Writers on Kennedy
What we think about when we think about JFK
'A Wonderful, Glorious Place'
The true legacy is not live Kennedy but dead Kennedy.
I'm a Houstonian from a Jewish, liberal family. In eighth grade, I attended junior high near the headquarters of the ultra-right John Birch Society. Birchers roiled with conspiracy theories. The civil rights movement was a commie plot. Water fluoridation to prevent cavities was a commie plot. My teachers parroted these propositions in class. They thought JFK was a plot. When word came on the intercom that he was dead, every kid and adult in sight laughed, except for me and the Latin instructor.
Deceased Kennedy signaled the end of hegemony for right-wing conspiracy theory. Thereafter, the biggest ideas came mainly from liberals and lefties.
First, of course, was the theory that the CIA helped kill Kennedy. More florid claims have followed. The government started AIDS. The CIA turns little children into Manchurian Candidates via Satanic ritual abuse in day cares. Bush knew all about 9/11 before 9/11.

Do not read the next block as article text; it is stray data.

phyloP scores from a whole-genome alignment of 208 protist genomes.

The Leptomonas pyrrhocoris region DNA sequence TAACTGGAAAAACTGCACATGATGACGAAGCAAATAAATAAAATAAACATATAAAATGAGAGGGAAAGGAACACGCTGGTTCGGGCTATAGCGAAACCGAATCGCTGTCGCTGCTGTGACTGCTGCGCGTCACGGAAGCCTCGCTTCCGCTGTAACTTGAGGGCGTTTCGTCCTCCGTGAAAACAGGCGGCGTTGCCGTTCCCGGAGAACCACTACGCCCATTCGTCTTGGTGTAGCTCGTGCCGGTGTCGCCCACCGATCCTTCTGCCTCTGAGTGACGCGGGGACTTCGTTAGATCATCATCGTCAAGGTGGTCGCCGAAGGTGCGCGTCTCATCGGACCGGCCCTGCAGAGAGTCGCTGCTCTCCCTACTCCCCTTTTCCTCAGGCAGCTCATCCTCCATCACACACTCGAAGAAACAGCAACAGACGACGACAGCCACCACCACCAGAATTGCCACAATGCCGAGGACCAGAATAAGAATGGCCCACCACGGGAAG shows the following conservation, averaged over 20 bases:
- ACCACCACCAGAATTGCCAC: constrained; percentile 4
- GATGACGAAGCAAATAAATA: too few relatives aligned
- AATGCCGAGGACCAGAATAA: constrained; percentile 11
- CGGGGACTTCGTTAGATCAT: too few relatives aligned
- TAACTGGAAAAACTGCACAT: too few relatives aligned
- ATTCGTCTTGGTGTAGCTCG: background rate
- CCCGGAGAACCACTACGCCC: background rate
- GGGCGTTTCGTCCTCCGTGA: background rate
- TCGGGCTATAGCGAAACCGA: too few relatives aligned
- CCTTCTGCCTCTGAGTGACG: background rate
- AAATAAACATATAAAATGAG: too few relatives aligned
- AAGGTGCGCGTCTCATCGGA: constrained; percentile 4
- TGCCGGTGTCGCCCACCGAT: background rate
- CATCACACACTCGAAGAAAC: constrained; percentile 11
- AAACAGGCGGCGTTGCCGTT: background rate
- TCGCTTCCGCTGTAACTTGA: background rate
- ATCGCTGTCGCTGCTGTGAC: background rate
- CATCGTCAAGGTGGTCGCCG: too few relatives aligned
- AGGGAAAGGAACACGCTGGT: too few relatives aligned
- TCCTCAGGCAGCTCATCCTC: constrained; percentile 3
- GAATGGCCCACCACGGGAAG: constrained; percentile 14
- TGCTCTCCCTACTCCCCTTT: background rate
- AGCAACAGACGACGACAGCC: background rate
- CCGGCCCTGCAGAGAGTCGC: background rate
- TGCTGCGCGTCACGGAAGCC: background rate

Perhaps weirdest is the idea that if only Kennedy had lived, America would be a wonderful, glorious place. I never got that one. Kennedy was basically a Don Draper, but instead of Don's serial women and Madison Avenue ad accounts, he had serial women and the Cuban Missile Crisis.
Kennedy live? What kind of legacy is that? Sadly, the post-mortem conspiracy stuff is way more entertaining.
Debbie Nathan's books include: Women and Other Aliens: Essays From the U.S.-Mexico Border, and Sybil Exposed: The Extraordinary Story Behind the Famous Multiple Personality Case.